Sunday, March 1, 2009

NYT Monday 3/2/09 - Color My Zoo

I solved the Monday New York Times puzzle after the drive back from the American Crossword Puzzle Tournament - I must have been tired because I only saw three across thematic answers, missing the more discreet Gold-Bug and Red Pony. Thanks to jon88 for pointing out the omissions!

What a nice theme for a puzzle: I can just imagine the compiler starting with Purple Cow or Pink Panther and wondering if a grid could be made from fancifully colored animals. I'm so glad it worked out.
Solving time: 10 mins (no cheating)
Clue of the puzz: 46a Nero [Emperor who fiddled around?]

An unconventionally hued zoo:
17a Pink Panther [Inspector Clouseau movie, with "The"]
35a purple cow [Poet Gelett Burgess wrote that he never saw one]
56a white rabbit [Lewis Carroll character who's late]
11d Gold-Bug [Edgar Allan Poe story, with "The"]
40d Red Pony [John Steinbeck book, with "The"]
Purple CowThe Purple Cow is one of my favorite comic poems and short enough to quote in full:
I never saw a purple cow
I never hope to see one;
But I can tell you, anyhow,
I'd rather see than be one!
The Purple Cow by Gelett Burgess
Burgess became so fed up with being associated with that one verse that he followed it up with:
Ah, yes, I wrote the "Purple Cow"—
I'm Sorry, now, I wrote it;
But I can tell you Anyhow
I'll Kill you if you Quote it!
The Purple Cow: Suite by Gelett Burgess

Lynn Lempel
Grid art by Sympathy

CompilersLynn Lempel / Will Shortz
Grid15x15 with 38 (16.9%) black squares
Answers78 (average length 4.79)
Theme squares45 (24.1%)
Scrabble points300 (average 1.60)
New To Me

20a Trini ["If I Had a Hammer" singer Lopez]. My ignorance is such that I couldn't have told you whether Trini (short for Trinidad) was male or female. Here he is:

65a Seger [Rocker Bob with the Silver Bullet Band]. Not the soundalike Seeger who wrote If I Had Hammer, but the roots rocker who wrote one of the Songs of the Century:

Fort Myers9d Myers [Fort ___, Fla.]. The City of Palms - many of which were planted by Thomas Edison, who had a winter home on McGregor Boulevard. The brutally cold winter this year has made us yet more envious of our Florida friends.

35d piker [Cheapskate]. I couldn't think beyond miser for a long time. piker in the clued sense may derive from the word for a vagrant who wanders the pike; or be a reference to poor residents from Pike County, MO who migrated to California. Since piker is also a British dialect word, the former explanation seems more likely.

37d closer [Ninth-inning relief pitcher]. I'll have to remember this baseball term. Magdalen's a big fan of the closer played by Kyra Sedgwick:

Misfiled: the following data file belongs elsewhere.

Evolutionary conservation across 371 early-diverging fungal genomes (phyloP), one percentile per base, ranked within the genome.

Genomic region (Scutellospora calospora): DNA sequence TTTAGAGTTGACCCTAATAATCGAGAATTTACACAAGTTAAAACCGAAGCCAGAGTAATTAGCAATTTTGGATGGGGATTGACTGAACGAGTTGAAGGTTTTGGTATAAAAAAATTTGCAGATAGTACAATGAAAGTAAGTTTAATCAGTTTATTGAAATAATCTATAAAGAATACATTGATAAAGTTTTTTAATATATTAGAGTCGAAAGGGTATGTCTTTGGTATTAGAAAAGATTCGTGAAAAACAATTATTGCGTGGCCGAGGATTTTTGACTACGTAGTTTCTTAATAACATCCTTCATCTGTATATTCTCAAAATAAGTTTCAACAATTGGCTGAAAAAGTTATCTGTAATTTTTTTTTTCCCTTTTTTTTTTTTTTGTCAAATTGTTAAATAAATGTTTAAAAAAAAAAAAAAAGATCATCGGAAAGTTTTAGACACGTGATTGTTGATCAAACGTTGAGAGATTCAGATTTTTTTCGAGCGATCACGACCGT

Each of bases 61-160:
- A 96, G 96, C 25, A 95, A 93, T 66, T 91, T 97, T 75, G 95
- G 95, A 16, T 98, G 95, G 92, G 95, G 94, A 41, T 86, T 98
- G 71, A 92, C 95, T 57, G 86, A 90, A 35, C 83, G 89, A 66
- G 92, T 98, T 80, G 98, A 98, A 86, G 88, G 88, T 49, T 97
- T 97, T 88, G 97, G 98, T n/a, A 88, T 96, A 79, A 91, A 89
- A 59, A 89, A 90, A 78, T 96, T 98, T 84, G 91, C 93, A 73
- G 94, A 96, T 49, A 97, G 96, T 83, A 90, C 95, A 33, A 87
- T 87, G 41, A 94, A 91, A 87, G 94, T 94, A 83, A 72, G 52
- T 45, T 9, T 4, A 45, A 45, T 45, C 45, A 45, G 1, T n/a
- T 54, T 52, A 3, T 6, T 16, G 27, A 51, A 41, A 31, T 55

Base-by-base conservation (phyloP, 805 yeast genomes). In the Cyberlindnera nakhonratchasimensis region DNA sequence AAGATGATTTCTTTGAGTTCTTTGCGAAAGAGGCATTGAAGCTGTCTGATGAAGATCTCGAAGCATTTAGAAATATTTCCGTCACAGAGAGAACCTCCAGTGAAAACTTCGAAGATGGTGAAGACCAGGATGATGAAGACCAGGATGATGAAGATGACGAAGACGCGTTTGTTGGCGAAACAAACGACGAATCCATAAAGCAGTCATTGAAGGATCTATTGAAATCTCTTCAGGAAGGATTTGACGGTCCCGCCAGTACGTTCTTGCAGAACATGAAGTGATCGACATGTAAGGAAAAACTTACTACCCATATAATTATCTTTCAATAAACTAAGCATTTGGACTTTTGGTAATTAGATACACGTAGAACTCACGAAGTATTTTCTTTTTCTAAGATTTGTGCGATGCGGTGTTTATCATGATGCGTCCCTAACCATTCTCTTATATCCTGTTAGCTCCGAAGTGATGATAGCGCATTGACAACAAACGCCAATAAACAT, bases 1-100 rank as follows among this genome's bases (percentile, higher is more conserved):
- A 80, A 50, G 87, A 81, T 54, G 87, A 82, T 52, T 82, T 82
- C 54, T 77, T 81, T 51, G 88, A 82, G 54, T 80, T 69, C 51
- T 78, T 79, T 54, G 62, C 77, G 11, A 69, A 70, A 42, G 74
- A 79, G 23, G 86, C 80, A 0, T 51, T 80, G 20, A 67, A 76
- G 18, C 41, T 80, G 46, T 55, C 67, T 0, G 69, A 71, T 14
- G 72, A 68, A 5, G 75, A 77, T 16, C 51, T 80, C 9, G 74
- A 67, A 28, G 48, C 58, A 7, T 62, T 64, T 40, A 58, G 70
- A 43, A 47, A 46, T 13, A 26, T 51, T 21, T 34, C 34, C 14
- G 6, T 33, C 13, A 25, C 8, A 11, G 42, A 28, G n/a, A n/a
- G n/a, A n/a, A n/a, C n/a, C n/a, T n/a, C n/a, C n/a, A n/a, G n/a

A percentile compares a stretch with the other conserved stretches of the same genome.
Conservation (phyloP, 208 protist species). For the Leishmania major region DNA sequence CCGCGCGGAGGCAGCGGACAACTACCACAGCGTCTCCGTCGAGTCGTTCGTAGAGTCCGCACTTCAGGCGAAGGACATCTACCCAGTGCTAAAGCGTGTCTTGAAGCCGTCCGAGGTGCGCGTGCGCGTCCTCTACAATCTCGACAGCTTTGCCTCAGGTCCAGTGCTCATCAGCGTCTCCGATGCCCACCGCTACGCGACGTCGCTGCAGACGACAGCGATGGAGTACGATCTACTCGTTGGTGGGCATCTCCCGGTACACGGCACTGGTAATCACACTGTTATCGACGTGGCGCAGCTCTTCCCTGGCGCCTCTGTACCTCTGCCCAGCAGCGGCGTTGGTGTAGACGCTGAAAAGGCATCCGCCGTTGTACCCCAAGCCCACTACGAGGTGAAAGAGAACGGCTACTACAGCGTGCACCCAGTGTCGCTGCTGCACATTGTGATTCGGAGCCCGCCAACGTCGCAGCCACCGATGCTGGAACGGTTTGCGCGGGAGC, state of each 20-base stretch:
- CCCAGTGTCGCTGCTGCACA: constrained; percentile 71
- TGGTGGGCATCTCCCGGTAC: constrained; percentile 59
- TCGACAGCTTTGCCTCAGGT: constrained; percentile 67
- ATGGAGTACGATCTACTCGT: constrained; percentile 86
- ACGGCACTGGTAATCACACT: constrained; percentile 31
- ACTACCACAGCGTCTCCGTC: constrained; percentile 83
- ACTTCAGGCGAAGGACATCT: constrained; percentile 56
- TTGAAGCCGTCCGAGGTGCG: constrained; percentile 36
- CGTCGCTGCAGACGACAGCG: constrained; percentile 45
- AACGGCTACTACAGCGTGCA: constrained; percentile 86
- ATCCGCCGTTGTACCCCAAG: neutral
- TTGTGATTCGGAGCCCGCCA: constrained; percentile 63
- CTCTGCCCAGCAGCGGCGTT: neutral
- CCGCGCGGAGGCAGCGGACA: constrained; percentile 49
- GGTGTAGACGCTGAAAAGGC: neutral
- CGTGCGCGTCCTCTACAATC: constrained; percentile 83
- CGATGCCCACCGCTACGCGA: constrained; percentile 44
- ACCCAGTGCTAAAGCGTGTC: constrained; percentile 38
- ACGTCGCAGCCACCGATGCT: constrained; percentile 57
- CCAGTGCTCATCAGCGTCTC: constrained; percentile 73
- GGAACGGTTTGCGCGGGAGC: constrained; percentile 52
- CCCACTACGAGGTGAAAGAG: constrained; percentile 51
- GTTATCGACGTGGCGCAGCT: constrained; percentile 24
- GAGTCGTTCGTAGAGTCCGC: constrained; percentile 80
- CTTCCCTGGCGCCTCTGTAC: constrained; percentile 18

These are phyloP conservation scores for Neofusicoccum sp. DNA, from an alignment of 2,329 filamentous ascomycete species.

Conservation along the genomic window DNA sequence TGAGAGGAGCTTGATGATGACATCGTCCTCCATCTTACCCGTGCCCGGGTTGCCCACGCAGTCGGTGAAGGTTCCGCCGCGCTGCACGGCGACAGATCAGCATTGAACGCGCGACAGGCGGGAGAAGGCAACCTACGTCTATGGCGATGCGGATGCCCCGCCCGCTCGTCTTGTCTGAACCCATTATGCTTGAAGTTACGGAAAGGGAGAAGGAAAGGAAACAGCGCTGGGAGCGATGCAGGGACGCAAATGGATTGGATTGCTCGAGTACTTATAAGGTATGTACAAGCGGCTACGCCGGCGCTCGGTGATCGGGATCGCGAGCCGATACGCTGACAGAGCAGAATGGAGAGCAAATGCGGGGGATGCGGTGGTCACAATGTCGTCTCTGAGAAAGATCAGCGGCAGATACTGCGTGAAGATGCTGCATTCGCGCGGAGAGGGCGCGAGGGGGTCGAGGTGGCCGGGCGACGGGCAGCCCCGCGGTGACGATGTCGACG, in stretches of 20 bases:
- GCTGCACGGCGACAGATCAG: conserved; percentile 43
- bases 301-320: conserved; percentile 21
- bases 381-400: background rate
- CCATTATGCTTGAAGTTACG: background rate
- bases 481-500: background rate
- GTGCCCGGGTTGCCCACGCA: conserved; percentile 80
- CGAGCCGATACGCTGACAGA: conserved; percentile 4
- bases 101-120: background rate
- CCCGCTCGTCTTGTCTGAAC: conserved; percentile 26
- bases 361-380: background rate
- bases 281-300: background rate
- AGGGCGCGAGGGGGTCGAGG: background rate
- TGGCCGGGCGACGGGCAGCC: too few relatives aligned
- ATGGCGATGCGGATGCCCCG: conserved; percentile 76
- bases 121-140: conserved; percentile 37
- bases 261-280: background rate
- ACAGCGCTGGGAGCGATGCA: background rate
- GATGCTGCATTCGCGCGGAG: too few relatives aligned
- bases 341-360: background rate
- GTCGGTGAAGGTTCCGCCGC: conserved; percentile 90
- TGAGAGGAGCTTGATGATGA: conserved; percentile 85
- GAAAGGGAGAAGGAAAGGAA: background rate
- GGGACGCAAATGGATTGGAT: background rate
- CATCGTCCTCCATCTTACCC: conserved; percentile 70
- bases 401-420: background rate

Over There49d Cohan [George M. who composed "Over There"]. Over There was written during the "war to end all wars" and was still being sung by US soldiers in World War II.


46a Nero [Emperor who fiddled around?]. A rare example of a cryptic definition in a Monday puzzle. Easy cluing normally makes it tough to pick a "clue of the puzz" - not this time.

12d PepsiCo [Its brands include Frito-Lay and Tropicana]. There's a Frito-Lay factory close to our route into Binghamton, NY - the smell of chips frying is a bit of a giveaway.

The Rest

1a eerie [Spooky]; 6a tramp [Walk with heavy steps]; 11a GPA [College transcript no.]; 14a spurs [What a cowboy may use while saying "Giddyup!"]; 15a Easy A [Course to breeze through]; 16a OED [Brit. resource for wordsmiths]; 19a LP's [Hi-fi supply]; 21a breads [Rye and whole wheat]; 23a coin [Invent, as a phrase]; 24a Regis [TV host Philbin]; 27a RBIs [Stats for sluggers]; 29a smog [Air that makes you go [cough, cough]]; 30a warn [Alert to danger]; 31a Bruce [Martial arts actor Lee]; 32a Tet [Asian New Year]; 33a sari [Draped Delhi dress]; 34a log on [Start a Web session]; 38a acrid [Bitterly pungent]; 41a lilt [Gentle rise and fall of the voice]; 42a boo [Ghost's cry]; 45a treks [Plodding journeys]; 47a sexy [Like the models in a swimsuit issue]; 48a mode [Pie à la ___]; 49a cases [Patients, to doctors]; 50a tail [What you might catch a tiger by, in a saying]; 51a uproot [Pull out]; 53a eland [Antelope with a hump and twisted horns]; 55a I to ["How was ___ know?"]; 60a Ron [Politico ___ Paul]; 61a navel [Belly button]; 62a plaza [Public square]; 63a any [Unspecified amount]; 64a sneak [Take furtively].

1d ESP [Parapsychology subject, briefly]; 2d epitome [Perfect example]; 3d run riot [Go wild]; 4d irking [Annoying]; 5d ESPN [Jock's channel]; 6d ten [Number of sides in a decagon]; 7d rat [Squealer]; 8d ash-bin [Rubbish holder]; 10d pare [Cut, as expenses]; 13d ads [Commercials]; 18d air war [Combat with fighter-bombers]; 22d arrow [Symbol by the phrase "You are here"]; 23d CST [Chicago's winter hrs.]; 25d Earp [O.K. Corral gunslinger]; 26d grilles [Decorative gratings]; 28d sen. [One of 100 on the Hill: Abbr.]; 31d blot [Ink stain]; 33d suds [Soapy froth]; 36d Eire [Yeats's homeland]; 38d ATM [Source of PIN money?]; 39d croûton [Salad cube]; 42d bean-bag [Hacky Sack, basically]; 43d oxidize [Form rust, say]; 44d Oyl [Popeye's Olive ___]; 46d native [Indigenous]; 47d stable [Sty : hogs :: ___ : horses]; 52d owns [Holds the title to]; 54d laps [Swimmers' distances]; 55d IRA [Money for the senior yrs.]; 57d tea [Afternoon social]; 58d elk [Antlered animal]; 59d tar [Black goo].


Anonymous said...

Don't forget the GOLD BUG and the RED PONY.

Crossword Man said...

Oops - I thought the puzzle was a little light on theme squares. Many thanks for pointing that out!